The first step is to look at time-tracking data. Begin by assessing the absenteeism and lateness of employees and determine if there are any patterns. Also, consider the time spent on sales or projects. All these statistics will show you the levels of engagement your employees have with their jobs, as well as their general satisfaction with what they do.

One important factor is how much time employees spend on different tasks, such as their emails. According to a McKinsey study, employees can spend up to 28% of their workday reading emails and replying to them. This is easily mitigated through better communication channels such as phone calls or online chats to prevent back and fore over a topic.

2. Assess Productivity Levels Before and After Changes

You must know what the productivity levels are in your business before you start to make any changes to the shift schedule. There are several performance indicators that you can look at when measuring productivity. 

These include:

  • Profit levels on sales or jobs
  • Completion of projects in specific time frames
  • Levels of stock
  • Customer satisfaction 
  • Employee assessments

Assessing productivity by looking at profits gives you a good indication of the health of your business. However, it doesn’t necessarily take into account the well-being of your employees or the time anxiety they feel when they’re facing mounting tasks and a clock that’s running down. This is why it’s good to also look at time management and employee assessments, as well as peer feedback.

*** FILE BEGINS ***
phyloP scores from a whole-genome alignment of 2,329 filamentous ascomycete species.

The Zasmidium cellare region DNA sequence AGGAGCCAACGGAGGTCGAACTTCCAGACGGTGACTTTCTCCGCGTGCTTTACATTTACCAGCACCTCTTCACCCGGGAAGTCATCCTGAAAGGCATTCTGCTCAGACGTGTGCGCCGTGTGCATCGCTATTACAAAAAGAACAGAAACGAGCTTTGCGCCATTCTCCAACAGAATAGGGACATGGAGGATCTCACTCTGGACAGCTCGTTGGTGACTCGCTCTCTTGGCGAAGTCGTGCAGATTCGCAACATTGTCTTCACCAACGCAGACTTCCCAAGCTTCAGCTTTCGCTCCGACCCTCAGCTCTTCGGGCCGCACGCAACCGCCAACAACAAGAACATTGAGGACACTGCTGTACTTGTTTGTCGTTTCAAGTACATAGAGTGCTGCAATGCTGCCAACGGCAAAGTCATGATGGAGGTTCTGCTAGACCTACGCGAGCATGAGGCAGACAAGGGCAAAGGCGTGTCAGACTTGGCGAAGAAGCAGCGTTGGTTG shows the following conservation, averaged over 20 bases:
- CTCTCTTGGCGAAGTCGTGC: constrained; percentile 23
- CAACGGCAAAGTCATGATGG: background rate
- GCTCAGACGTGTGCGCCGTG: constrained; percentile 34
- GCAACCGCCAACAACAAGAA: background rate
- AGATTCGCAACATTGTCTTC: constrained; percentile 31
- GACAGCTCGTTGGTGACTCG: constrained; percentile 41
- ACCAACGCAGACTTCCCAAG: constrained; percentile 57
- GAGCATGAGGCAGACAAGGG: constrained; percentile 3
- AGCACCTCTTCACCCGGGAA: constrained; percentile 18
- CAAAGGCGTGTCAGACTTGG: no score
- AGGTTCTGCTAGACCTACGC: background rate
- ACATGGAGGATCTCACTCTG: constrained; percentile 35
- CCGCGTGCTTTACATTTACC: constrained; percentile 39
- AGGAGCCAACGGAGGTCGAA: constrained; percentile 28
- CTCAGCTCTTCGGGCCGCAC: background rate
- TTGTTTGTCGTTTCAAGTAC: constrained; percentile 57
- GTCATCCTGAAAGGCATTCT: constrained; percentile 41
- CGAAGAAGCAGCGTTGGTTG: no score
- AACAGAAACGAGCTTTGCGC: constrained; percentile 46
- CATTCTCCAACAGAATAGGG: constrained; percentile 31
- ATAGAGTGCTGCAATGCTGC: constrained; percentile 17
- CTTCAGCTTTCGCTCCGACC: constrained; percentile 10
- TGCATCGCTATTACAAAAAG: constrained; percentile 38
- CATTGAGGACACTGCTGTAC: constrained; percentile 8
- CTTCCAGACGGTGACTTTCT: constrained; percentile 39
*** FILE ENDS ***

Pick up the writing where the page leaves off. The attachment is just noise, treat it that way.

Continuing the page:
Before implementing changes, be sure to take stock of your productivity levels. Then, you can see if anything changes after you implement a more flexible shift schedule or a different time management system. Having a baseline for comparison allows you to make better decisions for your business and your employees.

Time Management Systems Are The Answer 

There are plenty of paid and free time tracking tools available online that make it easier to assess employee engagement and overall business operations.

A screenshot of Hubstaff's desktop client

Or, if you’re looking for an all-around, enterprise-grade workforce management solution, Hubstaff’s time tracking and shift scheduling features make it a great solution for teams looking to optimize shift work.

The best part? Time tracking data converts into automated timesheets seamlessly. You can then integrate with your favorite payroll solutions like PayPal, Wise, and Gusto. Bring it all together with over 20 detailed reports and real-time productivity insights.

Hubstaff’s calendar view displaying employee shift schedules

If your employees feel constantly scrutinized, micromanaged, or monitored too closely, you’ll struggle to get buy-in from them. The key is to find the tools that best suit your team and create policies on how you plan to use them. 

Remember, reducing time anxiety and increasing flexibility and transparency will go a long way toward ensuring your employees are more engaged and productive.

About the author

Ida Ohlsson is a freelance editor with over 10 years of experience writing about the retail and hospitality industry. She has a deep understanding of the challenges when it comes to customer-centric industries businesses, and her work has been featured in publications such as Norseman Distillery, Thursd., Top Shelf, Food Wine Sunshine, and more.

Category: Time Tracking